Embracing Cultural Competency in Nursing: A Key to Better Healthcare

Posted on May 24, 2024 by Simcha Zevit

Updated May 24, 2024

Cultural competence is the ability of providers and organizations to effectively deliver healthcare services that meet the diverse needs of patients. It involves providing personalized and patient-centered care that meets the social, cultural and linguistic needs of people fromNurse caring for elderly patient Blue Brushstroke-1 varied ethnic and racial groups, religious traditions, age groups, socioeconomic backgrounds and gender and sexual identities. Achieving this requires cultural humility—an interpersonal stance that reflects self-reflection, openness to and commitment to lifelong learning from others.

As a nurse, it’s likely that your work brings you into contact with patients from across this diverse spectrum, and that you’ve had some experiences in which cultural factors had a direct impact on how you delivered care. In the mosaic of modern healthcare, cultural competence and cultural humility are cornerstones of effective nursing practice.

Importance of Cultural Competence for Nurses

Cultural competency can have a direct impact on patient satisfaction and outcomes of care. Research indicates that when healthcare providers are culturally competent, patients experience better communication, increased satisfaction and higher adherence to treatment plans.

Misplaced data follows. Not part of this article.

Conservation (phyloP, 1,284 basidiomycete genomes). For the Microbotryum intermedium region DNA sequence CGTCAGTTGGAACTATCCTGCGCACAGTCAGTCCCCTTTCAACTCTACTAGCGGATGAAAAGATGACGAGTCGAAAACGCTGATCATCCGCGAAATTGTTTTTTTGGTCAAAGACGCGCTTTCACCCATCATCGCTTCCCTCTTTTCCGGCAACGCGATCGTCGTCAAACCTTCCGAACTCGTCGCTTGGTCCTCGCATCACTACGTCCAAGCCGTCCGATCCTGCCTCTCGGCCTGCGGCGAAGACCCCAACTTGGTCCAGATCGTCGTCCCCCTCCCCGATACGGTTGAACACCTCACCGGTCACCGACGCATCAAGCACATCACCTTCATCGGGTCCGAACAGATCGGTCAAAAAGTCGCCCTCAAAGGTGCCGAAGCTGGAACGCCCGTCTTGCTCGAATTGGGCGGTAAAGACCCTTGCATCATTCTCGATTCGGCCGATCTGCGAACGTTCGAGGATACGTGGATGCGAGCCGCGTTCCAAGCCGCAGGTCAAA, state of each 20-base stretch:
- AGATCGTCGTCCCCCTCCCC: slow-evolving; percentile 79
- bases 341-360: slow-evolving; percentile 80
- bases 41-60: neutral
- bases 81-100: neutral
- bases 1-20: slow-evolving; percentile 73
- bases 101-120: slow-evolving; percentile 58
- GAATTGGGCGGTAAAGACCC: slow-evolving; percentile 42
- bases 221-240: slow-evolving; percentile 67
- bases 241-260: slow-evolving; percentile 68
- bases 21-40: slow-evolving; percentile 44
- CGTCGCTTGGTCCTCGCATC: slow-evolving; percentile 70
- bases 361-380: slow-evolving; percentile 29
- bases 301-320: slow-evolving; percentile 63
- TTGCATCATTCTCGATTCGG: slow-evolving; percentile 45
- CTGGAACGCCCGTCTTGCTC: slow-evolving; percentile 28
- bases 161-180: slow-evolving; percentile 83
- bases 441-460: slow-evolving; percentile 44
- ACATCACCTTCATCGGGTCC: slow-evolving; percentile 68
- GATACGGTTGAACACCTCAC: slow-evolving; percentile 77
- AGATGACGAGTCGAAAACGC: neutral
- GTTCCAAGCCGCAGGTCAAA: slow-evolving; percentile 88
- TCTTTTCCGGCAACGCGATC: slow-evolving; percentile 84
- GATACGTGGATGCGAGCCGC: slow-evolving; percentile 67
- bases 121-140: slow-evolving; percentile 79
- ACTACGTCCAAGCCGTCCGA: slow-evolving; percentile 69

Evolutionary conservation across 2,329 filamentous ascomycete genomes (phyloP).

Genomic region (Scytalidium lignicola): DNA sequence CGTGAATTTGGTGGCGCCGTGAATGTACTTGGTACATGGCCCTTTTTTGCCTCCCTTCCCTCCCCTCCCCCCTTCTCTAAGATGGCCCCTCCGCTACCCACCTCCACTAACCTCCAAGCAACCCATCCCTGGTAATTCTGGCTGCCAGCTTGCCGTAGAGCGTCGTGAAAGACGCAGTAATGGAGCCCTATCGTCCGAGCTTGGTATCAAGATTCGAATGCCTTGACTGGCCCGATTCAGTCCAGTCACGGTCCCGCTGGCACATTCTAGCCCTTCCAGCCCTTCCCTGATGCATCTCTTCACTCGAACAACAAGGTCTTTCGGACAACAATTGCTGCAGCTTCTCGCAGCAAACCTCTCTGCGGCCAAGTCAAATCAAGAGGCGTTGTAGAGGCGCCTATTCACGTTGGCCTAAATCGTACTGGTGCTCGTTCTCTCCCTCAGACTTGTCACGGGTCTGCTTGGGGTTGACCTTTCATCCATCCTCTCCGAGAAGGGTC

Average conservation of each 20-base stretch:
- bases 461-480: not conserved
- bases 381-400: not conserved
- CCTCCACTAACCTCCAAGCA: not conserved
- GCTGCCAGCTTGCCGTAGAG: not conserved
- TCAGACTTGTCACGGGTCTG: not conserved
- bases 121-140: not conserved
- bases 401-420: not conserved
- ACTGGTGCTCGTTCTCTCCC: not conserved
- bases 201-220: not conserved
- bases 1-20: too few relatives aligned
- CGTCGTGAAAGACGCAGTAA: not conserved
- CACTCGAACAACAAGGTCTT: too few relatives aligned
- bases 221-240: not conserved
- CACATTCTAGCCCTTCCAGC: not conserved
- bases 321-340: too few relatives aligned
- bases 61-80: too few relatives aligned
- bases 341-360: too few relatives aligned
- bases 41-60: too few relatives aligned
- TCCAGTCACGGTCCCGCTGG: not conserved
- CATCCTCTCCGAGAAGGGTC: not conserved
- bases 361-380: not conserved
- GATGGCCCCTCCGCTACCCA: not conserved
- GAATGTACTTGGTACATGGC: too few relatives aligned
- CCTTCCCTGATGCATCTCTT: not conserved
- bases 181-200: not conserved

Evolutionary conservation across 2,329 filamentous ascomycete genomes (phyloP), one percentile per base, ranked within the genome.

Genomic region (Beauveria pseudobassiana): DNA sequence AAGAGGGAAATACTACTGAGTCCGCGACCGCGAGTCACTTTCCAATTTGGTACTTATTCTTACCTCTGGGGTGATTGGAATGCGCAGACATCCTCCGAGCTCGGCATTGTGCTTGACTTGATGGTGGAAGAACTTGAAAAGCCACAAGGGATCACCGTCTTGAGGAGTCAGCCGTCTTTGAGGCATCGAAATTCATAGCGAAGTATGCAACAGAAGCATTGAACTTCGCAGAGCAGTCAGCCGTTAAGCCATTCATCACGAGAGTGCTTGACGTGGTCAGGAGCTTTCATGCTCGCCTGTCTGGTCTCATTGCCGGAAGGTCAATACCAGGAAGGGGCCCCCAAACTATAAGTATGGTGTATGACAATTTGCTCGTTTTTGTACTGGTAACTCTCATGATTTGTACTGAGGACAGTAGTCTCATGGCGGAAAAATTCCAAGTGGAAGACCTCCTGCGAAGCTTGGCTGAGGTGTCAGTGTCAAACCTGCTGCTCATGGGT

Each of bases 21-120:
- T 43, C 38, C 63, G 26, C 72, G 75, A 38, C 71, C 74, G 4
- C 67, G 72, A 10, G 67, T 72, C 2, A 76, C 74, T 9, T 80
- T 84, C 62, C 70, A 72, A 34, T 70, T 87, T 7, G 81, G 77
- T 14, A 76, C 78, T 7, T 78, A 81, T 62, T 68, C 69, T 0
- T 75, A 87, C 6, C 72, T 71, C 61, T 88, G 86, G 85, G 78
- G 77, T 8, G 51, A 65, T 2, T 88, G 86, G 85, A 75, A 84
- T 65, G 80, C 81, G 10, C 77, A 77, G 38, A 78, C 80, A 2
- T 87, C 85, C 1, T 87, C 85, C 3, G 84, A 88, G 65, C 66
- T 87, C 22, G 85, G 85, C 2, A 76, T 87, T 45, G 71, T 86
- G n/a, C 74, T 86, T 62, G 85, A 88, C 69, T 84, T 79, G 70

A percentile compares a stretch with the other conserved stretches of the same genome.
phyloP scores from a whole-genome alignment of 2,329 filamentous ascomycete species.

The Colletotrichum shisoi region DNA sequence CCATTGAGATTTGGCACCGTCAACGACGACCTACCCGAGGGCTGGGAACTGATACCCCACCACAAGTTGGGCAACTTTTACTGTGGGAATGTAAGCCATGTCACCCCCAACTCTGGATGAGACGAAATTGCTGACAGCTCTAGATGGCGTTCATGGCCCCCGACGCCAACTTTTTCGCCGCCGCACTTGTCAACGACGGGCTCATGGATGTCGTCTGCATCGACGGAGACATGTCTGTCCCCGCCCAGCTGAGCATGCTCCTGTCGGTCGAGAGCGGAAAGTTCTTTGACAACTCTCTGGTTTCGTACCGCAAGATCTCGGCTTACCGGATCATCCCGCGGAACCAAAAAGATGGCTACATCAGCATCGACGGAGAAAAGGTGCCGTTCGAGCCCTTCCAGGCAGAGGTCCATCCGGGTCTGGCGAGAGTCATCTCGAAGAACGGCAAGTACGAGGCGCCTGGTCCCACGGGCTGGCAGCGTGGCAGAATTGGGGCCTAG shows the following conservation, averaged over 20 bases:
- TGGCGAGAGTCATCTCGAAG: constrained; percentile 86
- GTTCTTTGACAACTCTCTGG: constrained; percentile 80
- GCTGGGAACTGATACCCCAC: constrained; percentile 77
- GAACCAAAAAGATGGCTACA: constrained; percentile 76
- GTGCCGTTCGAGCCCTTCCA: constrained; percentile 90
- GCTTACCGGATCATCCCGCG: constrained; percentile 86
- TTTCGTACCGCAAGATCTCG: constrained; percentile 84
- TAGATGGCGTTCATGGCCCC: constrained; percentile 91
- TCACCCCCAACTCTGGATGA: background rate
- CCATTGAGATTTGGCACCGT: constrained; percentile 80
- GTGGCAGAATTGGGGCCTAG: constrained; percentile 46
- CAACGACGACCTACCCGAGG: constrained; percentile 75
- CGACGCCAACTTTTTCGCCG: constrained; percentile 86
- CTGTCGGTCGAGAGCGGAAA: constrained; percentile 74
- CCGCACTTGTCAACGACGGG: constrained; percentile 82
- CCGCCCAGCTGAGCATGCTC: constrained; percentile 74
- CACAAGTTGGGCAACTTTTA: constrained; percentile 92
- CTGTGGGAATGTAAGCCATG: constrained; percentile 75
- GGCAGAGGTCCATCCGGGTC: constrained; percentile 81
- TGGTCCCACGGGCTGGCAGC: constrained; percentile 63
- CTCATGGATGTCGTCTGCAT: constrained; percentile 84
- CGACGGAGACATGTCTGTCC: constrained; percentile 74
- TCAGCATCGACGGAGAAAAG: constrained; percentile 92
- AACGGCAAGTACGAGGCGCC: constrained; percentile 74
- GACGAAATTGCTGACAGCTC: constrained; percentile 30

For example, consider a scenario where a nurse interacts with a patient who speaks limited English and comes from a cultural background where family involvement in healthcare decisions is highly valued. In this situation, the nurse can demonstrate cultural competency by utilizing interpretation services to communicate effectively with the patient and engaging the family in discussions about the care plan and treatment options. This approach helps the patient feel more understood, supported and empowered to participate in their own healthcare decisions.

Cultural humility is essential for addressing healthcare disparities. Individuals from diverse cultural backgrounds have unique health beliefs and practices that impact their healthcare-seeking behaviors, treatment adherence and overall health outcomes. By being culturally competent, nurses can bridge gaps, promote health equity and deliver patient-centered care tailored to individual needs.

Challenges of Cultural Competency

Cultural competence can also pose several challenges for nurses due to the diversity of cultures in healthcare settings. Each culture has its own set of values, norms and communication styles, making it challenging for nurses to be proficient in every cultural group they encounter.

Additionally, cultural competence is not a one-time achievement but rather a lifelong journey of learning and self-reflection, requiring continuous education and exposure to diverse populations.